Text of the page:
1.) When did you first consider yourself a writer?
A.) I've been writing for far longer than I can remember, but I honestly never seriously thought of myself as a writer until recently.
I started out as a voracious reader. I lived books, breathed books. Writing was something I did on the side, for myself, a clumsy attempt to emulate the books that gave me so much pleasure. A way to get those characters rattling around in my head out onto a page, to live out my dreams.
Throughout my late teenage years, things changed. From emailing chapters to my sister, I progressed to posting work online. I gained readers -- readers who came back every week for more. Their encouragement and support made something click in my head. It confirmed to me that I wanted to be a writer, wanted to keep writing and sharing stories.
That's when I started thinking of myself as a writer.
See, despite the romantic ideal of the lonely author locked up in a cave somewhere, inscribing words on a stone tablet fuelled only by alcohol and caffeine, I ultimately believe that writing is for readers. If you don't want someone to read that story one day, why write it down? I think that's why I only recently began to think of myself as a writer, because previously I wasn't really writing to share.
Are you a writer if you don't have readers? If a tree falls in an empty forest, does it make a sound?
2.) What is the hardest part of writing?
You start off in that wonderful honeymoon phase, where your idea is wonderful and amazing and smells like roses. Then halfway through you hit that slump. It hasn't met your expectations, it's horrible, you're wasting your life with this writing malarkey. You can't possibly inflict this crap on anyone. This is when a lot of people give up. But you need to persevere, dig in your heels. If you don't finish the book, it'll haunt you.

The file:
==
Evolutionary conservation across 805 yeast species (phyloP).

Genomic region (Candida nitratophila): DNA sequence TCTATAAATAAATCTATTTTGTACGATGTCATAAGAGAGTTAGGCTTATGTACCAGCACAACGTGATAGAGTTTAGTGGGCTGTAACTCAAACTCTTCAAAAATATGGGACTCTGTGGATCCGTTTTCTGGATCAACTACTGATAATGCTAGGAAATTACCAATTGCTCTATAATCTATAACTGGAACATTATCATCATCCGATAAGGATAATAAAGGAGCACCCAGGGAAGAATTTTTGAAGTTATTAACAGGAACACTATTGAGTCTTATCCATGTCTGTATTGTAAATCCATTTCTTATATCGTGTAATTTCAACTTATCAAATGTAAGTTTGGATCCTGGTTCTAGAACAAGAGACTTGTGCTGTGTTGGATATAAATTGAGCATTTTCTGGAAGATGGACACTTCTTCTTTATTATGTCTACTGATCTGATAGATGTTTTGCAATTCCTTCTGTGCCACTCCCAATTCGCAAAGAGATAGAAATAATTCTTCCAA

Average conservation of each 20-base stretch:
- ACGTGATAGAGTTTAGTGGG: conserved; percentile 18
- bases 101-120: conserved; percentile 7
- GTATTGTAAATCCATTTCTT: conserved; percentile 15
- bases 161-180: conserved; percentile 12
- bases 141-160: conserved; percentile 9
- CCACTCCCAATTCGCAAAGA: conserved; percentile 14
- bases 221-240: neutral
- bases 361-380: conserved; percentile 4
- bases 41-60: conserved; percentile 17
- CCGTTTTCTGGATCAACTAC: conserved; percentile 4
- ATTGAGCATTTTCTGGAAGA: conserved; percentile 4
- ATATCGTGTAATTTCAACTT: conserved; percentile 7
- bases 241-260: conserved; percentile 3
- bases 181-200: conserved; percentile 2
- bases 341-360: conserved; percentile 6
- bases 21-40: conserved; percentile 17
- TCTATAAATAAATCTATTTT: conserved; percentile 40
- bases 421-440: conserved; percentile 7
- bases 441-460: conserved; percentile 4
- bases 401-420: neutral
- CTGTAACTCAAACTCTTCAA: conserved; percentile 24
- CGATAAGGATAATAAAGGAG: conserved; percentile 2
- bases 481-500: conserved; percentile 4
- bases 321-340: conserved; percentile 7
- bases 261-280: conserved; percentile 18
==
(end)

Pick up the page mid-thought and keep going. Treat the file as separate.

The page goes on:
You muddle your way through to the end of the book, and finally realize that it's not so bad after all. Sure, not as amazing as you'd originally thought, but passable. Phew.... Except you're not done yet. Then comes the dreaded revision. Edits. Rewriting. The story loses all meaning and becomes a string of words.
Finally, finally, you hand the book over to your readers. Then you start the next book, and go through the entire cycle again.
3.) How did you feel upon publication of your first completed project?
A.) Exuberant and incredulous... and also really relieved. I feel that way with every release, to be honest.
4.) In addition to writing, what else are you passionate about?
A.) Reading. Chocolate. Yorkshire puddings. Roast potatoes. Food in general, actually. Mmmm, food...
I love languages. As a child, I was shunted around Europe a lot, so I speak four, in varying degrees of fluency. I'd like to pick up a fifth at some point...
I'm also editor-in-chief of 1889 Labs, and pretty passionate about all the crazy things we get up to.
5.) If you could ask any author, living or dead, one question, what would it be?
A.) To Neil Gaiman: Would you give me your brain?
A.M. Harte writes twisted speculative fiction, such as the zombie love anthology Hungry For You. She is excellent at missing deadlines, has long forgotten what ‘free time’ means, and is utterly addicted to chocolate.